Wow, what a day!
I'd love to show you some pictures of our night dive from last night, but alas I had camera problems again. My strobe wouldn't fire and on a night dive that just won't do. Silver lining though: since every dive I've been on without my camera has been great I knew we were in for a treat.
With 20 divers in pitch black water, things can become a cluster. Everywhere you look light beams cut through the water. Flashing lights and glow sticks marked the divers. We immediately spotted tons of lobster and lots of sleeping parrot fish. Some of the group saw some huge crabs and even tarpon. The highlight for me was seeing 4/5 hermit crabs fighting for one damn nice looking shell. After close to an hour we headed back to where we thought the boat was and were very lucky to see an octopus. I'd show you a picture, but, yeah. I did reach another milestone, a new longest dive: 101 minutes!
Got back for dinner late and had another GIANT piece of tuna that was delicious. Had a couple nightcaps and headed to bed hoping my camera issues would be resolved in the morning.
After breakfast I switched out the batteries in everything, we loaded up into shuttle and headed to the Miss U. Since the wind had really died down we headed toward the east side of the island for the first time. Our first site was "Little Bight". The main draw of this site was a sea horse about 5" long. After the seas horse we headed across a large sandy area that was full of Garden Eels. These little guys look like grass but when you get close they zip into the sand. About halfway through across the sandy area we ran into a bunch of squid. This encounter was one of the coolest experiences I've had diving to date. These things were so interested in us, as much as we were in them. There was two lines of creatures, one of squid, one of human, staring at each other. Very cool.
After about 10 minutes with the squid we continued on and found a good size eel having lunch. We turned around and made the trek back to the boat for some water, fruit and muffins and a bit of a rest before our 2nd dive, "Madeline's".
The first part of the dive was pretty non-eventful which made sense because my camera was working. Bit as soon as we made our turn things changed rapidly. So many fish about 30 feet. Cow fish, giant angel fish, ocean trigger fish and needlefish. About halfway back to the boat my dive buddy Ted and guide Reuben got my attention. They were swimming fast so I quickly caught up. What I saw was the tail of a large fish that looked a lot like a shark. I couldn't tell as it was moving fast and effortlessly away from us. Reuben cut him off and the fish headed right toward me. At this point I think a 5' shark is headed right toward me. He made a turn right in front of me and I instantly recognized it as a tarpon who apparently was posing for a great shot! After that excitement we kicked back to the boat and completed the dive.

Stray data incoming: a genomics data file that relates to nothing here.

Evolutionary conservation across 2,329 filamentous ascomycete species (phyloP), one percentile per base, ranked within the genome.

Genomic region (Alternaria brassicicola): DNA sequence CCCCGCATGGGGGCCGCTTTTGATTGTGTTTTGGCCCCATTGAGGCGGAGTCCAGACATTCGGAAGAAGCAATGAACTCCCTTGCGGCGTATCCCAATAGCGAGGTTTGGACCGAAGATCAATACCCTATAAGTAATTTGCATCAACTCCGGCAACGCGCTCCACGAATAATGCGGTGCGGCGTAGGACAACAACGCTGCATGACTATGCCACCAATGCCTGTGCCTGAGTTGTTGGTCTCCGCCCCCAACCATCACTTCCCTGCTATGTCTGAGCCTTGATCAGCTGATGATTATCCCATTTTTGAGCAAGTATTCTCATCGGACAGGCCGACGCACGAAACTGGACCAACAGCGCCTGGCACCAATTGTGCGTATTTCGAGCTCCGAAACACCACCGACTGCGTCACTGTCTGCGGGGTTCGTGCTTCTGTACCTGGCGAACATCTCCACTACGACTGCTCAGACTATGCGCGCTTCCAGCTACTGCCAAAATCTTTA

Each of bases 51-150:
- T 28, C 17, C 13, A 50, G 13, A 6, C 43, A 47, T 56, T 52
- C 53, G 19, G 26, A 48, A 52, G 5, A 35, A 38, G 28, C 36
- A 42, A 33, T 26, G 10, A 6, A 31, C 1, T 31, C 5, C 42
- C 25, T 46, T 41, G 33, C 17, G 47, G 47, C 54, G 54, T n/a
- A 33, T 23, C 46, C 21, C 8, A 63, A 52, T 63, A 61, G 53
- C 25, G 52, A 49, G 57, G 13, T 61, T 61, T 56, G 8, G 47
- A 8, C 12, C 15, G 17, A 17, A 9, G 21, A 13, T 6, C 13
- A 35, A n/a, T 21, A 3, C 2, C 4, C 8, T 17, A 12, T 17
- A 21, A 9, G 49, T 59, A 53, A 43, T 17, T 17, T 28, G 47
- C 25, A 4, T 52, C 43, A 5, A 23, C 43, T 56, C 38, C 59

For lunch we headed to a small island called "Parrot Key". The restaurant is owned by our boat captains family. I had barracuda fish and chips which was pretty good. After lunch we took a stroll down main street which was actually a path way. The island has 400-700 locals (depending on the season). It's amazing to me that people actually live here for their whole lives. Everyone was very nice and welcomed us to see where and how they live. Definitely put some perspective on how different things can be.
After our tour we jumped on the Miss U and headed back to Utopia where we cleaned up and headed to the bar for an afternoon of showing pictures and reliving the days awesome dives. Our trip is half over and tomorrow will be our last day of diving. It will be sad to leave the this place but I am missing the kiddos and loved ones back home.
Enjoy the photos!
Sunset on the way to the night dive
Squid looking at us looking at them
Jim the squid whisperer
Green eel having lunch
My new desktop
Ocean trigger fish
Tarpon! (not a shark)